Atlanta Director Stages ‘Twelfth Night’ In Albania

Actors Armela Demaj and Florian Agalliu in Teatri Metropol's production of “Nata e Dymbëdhjetë” ("Twelfth Night").
Actors Armela Demaj and Florian Agalliu in Teatri Metropol's production of “Nata e Dymbëdhjetë” ("Twelfth Night").
Credit Courtesy of Ergys Meta

The plays of William Shakespeare often transport audiences to vastly different places and times, all from the comfort of their theatre seats. Justin Anderson was transported by one of the Shakespeare’s plays, but in a literal sense.

Anderson is the Associate Artistic Director of Aurora Theatre and he spent October to December in Tirana, Albania where he directed a production of “Twelfth Night.” It was the first production of that play that the Mediterranean republic had seen since 1987.

Anderson collaborated on the show with one-time Atlantan Jonida Beqo, artistic director of Teatri Metropol. The two met while working on a show at Theatrical Outfit.

“It seemed to be the perfect intersection between a very familiar piece [and] connecting it to its roots,” Anderson told City Lights host Lois Reitzes, “because its location is Illyria, which is ancient Albania.”

“It was a tremendous opportunity,” he says, “to try to reclaim a sense of the story and place it in the location that Shakespeare had utilized.”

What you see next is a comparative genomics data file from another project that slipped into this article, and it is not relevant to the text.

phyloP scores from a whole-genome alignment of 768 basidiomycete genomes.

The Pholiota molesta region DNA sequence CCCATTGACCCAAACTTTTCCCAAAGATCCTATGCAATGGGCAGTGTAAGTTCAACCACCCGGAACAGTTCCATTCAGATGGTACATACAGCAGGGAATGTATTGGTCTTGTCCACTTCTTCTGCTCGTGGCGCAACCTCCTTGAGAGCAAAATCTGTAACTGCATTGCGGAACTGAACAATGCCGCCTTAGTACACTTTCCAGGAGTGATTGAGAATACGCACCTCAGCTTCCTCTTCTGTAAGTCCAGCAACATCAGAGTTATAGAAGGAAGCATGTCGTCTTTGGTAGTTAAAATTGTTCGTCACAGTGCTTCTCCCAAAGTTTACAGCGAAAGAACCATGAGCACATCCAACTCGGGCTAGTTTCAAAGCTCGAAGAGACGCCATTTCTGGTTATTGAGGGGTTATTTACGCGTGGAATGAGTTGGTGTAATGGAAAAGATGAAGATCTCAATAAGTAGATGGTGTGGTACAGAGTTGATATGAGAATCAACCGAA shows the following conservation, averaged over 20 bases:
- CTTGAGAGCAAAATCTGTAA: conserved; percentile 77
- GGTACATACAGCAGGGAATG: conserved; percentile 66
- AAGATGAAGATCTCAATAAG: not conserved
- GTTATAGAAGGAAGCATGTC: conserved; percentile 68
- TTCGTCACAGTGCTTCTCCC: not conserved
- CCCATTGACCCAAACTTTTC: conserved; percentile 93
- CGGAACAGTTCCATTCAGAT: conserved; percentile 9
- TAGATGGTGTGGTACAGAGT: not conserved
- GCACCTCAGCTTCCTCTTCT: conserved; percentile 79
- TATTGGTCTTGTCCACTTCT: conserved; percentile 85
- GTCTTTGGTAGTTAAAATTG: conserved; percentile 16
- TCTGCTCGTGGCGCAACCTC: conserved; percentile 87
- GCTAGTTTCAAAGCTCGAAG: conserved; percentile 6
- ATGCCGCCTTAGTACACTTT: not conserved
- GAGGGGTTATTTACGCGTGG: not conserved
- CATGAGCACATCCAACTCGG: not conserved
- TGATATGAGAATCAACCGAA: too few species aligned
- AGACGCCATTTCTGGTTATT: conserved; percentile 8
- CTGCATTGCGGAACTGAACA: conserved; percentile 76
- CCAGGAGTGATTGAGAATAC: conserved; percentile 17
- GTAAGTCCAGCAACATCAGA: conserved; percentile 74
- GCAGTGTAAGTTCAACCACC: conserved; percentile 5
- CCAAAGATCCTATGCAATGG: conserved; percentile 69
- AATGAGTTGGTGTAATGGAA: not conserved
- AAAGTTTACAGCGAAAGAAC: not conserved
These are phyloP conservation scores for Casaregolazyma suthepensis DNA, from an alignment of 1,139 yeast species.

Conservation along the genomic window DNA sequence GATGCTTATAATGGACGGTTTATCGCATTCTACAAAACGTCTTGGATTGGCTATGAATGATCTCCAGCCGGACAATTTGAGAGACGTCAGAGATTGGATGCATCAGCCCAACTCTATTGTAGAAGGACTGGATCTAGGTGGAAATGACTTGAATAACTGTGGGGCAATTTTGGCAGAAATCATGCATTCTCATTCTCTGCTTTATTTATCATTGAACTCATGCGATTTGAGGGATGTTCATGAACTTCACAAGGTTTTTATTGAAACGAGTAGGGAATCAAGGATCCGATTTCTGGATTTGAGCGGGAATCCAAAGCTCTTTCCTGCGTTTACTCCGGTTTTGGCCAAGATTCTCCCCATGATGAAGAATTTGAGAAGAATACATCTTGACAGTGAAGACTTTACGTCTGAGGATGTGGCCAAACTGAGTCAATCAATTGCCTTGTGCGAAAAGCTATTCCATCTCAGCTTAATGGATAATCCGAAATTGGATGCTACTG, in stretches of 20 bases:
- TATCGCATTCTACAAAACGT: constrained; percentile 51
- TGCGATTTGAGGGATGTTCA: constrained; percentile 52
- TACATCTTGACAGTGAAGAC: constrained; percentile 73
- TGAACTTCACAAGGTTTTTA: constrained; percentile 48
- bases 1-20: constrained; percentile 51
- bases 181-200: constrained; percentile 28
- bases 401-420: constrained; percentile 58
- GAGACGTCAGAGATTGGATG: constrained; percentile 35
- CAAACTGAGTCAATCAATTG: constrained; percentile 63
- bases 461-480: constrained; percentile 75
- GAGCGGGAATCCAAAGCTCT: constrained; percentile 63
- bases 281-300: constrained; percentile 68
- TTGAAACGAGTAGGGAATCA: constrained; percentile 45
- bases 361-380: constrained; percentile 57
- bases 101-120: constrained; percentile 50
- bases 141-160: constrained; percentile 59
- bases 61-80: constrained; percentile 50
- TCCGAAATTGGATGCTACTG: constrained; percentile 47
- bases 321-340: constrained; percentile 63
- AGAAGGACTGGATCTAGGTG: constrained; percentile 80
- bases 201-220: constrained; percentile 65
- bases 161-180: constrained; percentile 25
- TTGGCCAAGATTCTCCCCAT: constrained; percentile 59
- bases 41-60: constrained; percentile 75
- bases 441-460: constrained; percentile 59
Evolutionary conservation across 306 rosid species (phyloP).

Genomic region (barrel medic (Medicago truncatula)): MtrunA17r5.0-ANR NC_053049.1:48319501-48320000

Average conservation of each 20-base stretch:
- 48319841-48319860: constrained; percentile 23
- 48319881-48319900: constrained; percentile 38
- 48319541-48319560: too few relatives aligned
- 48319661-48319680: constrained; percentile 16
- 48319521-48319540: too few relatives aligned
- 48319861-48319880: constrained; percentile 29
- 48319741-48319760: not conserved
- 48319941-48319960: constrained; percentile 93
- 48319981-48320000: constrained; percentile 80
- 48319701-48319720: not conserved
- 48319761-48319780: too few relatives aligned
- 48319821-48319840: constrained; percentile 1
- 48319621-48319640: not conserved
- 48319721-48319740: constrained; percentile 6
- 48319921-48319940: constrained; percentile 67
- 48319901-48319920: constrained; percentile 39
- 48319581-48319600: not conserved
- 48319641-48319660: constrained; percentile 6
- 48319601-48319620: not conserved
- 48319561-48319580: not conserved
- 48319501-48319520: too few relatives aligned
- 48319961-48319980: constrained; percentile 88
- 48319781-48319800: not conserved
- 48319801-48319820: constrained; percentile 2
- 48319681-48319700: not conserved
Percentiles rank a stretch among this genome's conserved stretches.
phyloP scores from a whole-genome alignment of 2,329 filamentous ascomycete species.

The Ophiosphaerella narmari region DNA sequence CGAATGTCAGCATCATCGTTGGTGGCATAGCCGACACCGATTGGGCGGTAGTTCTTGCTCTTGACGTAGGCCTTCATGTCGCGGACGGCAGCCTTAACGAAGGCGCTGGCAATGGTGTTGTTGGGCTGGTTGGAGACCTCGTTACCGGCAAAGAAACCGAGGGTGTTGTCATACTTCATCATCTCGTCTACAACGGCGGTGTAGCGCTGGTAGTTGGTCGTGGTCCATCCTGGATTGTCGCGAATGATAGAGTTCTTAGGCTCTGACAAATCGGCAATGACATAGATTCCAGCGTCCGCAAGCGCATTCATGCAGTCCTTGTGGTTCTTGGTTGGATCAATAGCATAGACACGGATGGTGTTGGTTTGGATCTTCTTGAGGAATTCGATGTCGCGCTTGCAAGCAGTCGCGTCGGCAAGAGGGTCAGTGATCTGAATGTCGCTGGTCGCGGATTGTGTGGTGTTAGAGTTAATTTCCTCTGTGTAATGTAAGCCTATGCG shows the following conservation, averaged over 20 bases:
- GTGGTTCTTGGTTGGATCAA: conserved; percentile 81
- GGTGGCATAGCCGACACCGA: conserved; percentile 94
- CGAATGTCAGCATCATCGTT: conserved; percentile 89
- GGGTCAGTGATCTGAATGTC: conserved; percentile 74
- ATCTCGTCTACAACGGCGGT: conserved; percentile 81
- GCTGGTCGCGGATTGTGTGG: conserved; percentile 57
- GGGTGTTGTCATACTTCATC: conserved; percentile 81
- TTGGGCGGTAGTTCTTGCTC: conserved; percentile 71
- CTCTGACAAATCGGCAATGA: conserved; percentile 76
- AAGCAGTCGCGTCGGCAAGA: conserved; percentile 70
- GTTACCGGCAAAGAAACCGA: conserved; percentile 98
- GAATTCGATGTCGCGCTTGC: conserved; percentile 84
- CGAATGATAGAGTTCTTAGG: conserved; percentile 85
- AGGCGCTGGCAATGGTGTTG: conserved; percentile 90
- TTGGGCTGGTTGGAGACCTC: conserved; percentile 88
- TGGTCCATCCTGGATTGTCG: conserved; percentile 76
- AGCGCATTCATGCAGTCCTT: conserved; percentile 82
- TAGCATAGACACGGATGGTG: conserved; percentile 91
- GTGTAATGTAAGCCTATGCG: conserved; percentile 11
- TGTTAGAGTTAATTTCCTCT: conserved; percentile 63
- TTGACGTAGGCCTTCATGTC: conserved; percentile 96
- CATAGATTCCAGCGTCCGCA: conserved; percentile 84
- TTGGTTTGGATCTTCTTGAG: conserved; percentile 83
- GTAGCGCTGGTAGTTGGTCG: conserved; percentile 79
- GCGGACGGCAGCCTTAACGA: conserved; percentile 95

That sense of place was bolstered through the use of traditional Albanian garments from the mid-19th century, music from that period, as well as translating Shakespeare’s verse into Albanian.

“It is my hope that these ingredients,” Anderson writes in the director’s notes for the production, “or intentional intersections as I like to call them, will allow an audience to not only receive something that is at once familiar from a literary and theatrical standpoint, but to experience a story that is both for and of the historical context of Albania.”

Anderson plans to eventually return to Albania. He and Bego are developing a musical based on the life of singer Vaçe Zela. In this initial visit to the republic, he says that the most important thing he learned was to become a better listener.

“Often the best thing you can bring to any situation is a sense of openness and vulnerability,” he said. “I am so grateful for the opportunity to have learned to just be in a room day after day and really learn to try to understand the differences and similarities between myself and the other artists I was working with and our different approaches to the work and how we could create something that felt authentic.”